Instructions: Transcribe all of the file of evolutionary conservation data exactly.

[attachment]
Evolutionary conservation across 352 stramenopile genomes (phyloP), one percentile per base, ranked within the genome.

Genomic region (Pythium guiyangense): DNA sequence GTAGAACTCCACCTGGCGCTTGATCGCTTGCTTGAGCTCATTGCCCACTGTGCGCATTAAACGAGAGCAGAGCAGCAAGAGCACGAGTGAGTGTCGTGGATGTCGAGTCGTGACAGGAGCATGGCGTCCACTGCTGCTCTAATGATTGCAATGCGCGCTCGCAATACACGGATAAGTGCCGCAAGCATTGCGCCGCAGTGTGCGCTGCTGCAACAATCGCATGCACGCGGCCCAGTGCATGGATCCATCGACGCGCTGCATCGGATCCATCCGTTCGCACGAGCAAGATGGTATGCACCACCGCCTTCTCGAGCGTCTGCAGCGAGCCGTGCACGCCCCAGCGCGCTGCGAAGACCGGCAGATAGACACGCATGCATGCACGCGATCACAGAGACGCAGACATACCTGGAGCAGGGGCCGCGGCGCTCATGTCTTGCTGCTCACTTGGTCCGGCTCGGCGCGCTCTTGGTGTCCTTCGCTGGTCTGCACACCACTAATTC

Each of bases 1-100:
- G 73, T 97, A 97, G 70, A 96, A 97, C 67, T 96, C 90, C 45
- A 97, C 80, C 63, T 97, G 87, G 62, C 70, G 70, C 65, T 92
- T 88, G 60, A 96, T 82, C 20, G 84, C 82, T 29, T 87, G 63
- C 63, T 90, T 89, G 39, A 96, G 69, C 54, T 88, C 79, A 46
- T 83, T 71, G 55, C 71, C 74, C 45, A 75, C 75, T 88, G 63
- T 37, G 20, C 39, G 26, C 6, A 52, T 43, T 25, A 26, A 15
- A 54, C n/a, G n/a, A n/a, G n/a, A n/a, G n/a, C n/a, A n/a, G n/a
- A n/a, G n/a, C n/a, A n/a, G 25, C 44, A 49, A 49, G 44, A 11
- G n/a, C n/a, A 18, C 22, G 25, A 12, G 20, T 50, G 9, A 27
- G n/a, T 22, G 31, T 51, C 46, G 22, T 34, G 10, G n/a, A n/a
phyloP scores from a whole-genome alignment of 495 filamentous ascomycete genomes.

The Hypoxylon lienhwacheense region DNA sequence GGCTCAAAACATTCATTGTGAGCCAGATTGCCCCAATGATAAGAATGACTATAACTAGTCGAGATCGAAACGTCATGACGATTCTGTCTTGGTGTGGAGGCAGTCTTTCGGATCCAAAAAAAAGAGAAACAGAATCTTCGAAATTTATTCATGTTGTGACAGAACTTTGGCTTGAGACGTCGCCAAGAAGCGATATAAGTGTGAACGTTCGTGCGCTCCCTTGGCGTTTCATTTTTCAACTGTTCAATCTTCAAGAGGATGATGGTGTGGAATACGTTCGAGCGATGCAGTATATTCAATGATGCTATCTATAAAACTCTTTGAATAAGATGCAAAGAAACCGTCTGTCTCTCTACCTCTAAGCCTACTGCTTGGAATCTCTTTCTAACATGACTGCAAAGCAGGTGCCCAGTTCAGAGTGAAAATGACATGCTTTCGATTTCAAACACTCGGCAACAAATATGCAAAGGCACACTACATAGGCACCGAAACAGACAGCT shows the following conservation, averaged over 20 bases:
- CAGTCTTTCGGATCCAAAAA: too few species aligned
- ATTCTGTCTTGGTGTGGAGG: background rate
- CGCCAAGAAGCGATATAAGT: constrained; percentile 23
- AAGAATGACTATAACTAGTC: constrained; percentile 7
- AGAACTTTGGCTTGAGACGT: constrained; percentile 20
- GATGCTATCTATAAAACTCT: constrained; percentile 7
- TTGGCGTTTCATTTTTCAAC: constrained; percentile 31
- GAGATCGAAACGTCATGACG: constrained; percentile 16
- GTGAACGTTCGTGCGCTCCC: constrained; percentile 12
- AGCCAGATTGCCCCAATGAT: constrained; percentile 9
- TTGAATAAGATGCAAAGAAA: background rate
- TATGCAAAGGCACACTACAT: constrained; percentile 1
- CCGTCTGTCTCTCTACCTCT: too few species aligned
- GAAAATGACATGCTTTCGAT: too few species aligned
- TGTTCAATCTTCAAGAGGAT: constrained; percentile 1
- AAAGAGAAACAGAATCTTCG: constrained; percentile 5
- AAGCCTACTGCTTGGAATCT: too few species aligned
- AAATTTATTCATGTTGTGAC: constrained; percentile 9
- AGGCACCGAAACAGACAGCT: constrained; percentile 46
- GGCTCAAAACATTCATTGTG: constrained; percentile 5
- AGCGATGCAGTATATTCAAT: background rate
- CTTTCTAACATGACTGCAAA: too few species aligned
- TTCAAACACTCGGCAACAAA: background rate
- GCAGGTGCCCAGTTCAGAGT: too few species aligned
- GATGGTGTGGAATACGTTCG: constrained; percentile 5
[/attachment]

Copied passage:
Evolutionary conservation across 352 stramenopile genomes (phyloP), one percentile per base, ranked within the genome.

Genomic region (Pythium guiyangense): DNA sequence GTAGAACTCCACCTGGCGCTTGATCGCTTGCTTGAGCTCATTGCCCACTGTGCGCATTAAACGAGAGCAGAGCAGCAAGAGCACGAGTGAGTGTCGTGGATGTCGAGTCGTGACAGGAGCATGGCGTCCACTGCTGCTCTAATGATTGCAATGCGCGCTCGCAATACACGGATAAGTGCCGCAAGCATTGCGCCGCAGTGTGCGCTGCTGCAACAATCGCATGCACGCGGCCCAGTGCATGGATCCATCGACGCGCTGCATCGGATCCATCCGTTCGCACGAGCAAGATGGTATGCACCACCGCCTTCTCGAGCGTCTGCAGCGAGCCGTGCACGCCCCAGCGCGCTGCGAAGACCGGCAGATAGACACGCATGCATGCACGCGATCACAGAGACGCAGACATACCTGGAGCAGGGGCCGCGGCGCTCATGTCTTGCTGCTCACTTGGTCCGGCTCGGCGCGCTCTTGGTGTCCTTCGCTGGTCTGCACACCACTAATTC

Each of bases 1-100:
- G 73, T 97, A 97, G 70, A 96, A 97, C 67, T 96, C 90, C 45
- A 97, C 80, C 63, T 97, G 87, G 62, C 70, G 70, C 65, T 92
- T 88, G 60, A 96, T 82, C 20, G 84, C 82, T 29, T 87, G 63
- C 63, T 90, T 89, G 39, A 96, G 69, C 54, T 88, C 79, A 46
- T 83, T 71, G 55, C 71, C 74, C 45, A 75, C 75, T 88, G 63
- T 37, G 20, C 39, G 26, C 6, A 52, T 43, T 25, A 26, A 15
- A 54, C n/a, G n/a, A n/a, G n/a, A n/a, G n/a, C n/a, A n/a, G n/a
- A n/a, G n/a, C n/a, A n/a, G 25, C 44, A 49, A 49, G 44, A 11
- G n/a, C n/a, A 18, C 22, G 25, A 12, G 20, T 50, G 9, A 27
- G n/a, T 22, G 31, T 51, C 46, G 22, T 34, G 10, G n/a, A n/a
phyloP scores from a whole-genome alignment of 495 filamentous ascomycete genomes.

The Hypoxylon lienhwacheense region DNA sequence GGCTCAAAACATTCATTGTGAGCCAGATTGCCCCAATGATAAGAATGACTATAACTAGTCGAGATCGAAACGTCATGACGATTCTGTCTTGGTGTGGAGGCAGTCTTTCGGATCCAAAAAAAAGAGAAACAGAATCTTCGAAATTTATTCATGTTGTGACAGAACTTTGGCTTGAGACGTCGCCAAGAAGCGATATAAGTGTGAACGTTCGTGCGCTCCCTTGGCGTTTCATTTTTCAACTGTTCAATCTTCAAGAGGATGATGGTGTGGAATACGTTCGAGCGATGCAGTATATTCAATGATGCTATCTATAAAACTCTTTGAATAAGATGCAAAGAAACCGTCTGTCTCTCTACCTCTAAGCCTACTGCTTGGAATCTCTTTCTAACATGACTGCAAAGCAGGTGCCCAGTTCAGAGTGAAAATGACATGCTTTCGATTTCAAACACTCGGCAACAAATATGCAAAGGCACACTACATAGGCACCGAAACAGACAGCT shows the following conservation, averaged over 20 bases:
- CAGTCTTTCGGATCCAAAAA: too few species aligned
- ATTCTGTCTTGGTGTGGAGG: background rate
- CGCCAAGAAGCGATATAAGT: constrained; percentile 23
- AAGAATGACTATAACTAGTC: constrained; percentile 7
- AGAACTTTGGCTTGAGACGT: constrained; percentile 20
- GATGCTATCTATAAAACTCT: constrained; percentile 7
- TTGGCGTTTCATTTTTCAAC: constrained; percentile 31
- GAGATCGAAACGTCATGACG: constrained; percentile 16
- GTGAACGTTCGTGCGCTCCC: constrained; percentile 12
- AGCCAGATTGCCCCAATGAT: constrained; percentile 9
- TTGAATAAGATGCAAAGAAA: background rate
- TATGCAAAGGCACACTACAT: constrained; percentile 1
- CCGTCTGTCTCTCTACCTCT: too few species aligned
- GAAAATGACATGCTTTCGAT: too few species aligned
- TGTTCAATCTTCAAGAGGAT: constrained; percentile 1
- AAAGAGAAACAGAATCTTCG: constrained; percentile 5
- AAGCCTACTGCTTGGAATCT: too few species aligned
- AAATTTATTCATGTTGTGAC: constrained; percentile 9
- AGGCACCGAAACAGACAGCT: constrained; percentile 46
- GGCTCAAAACATTCATTGTG: constrained; percentile 5
- AGCGATGCAGTATATTCAAT: background rate
- CTTTCTAACATGACTGCAAA: too few species aligned
- TTCAAACACTCGGCAACAAA: background rate
- GCAGGTGCCCAGTTCAGAGT: too few species aligned
- GATGGTGTGGAATACGTTCG: constrained; percentile 5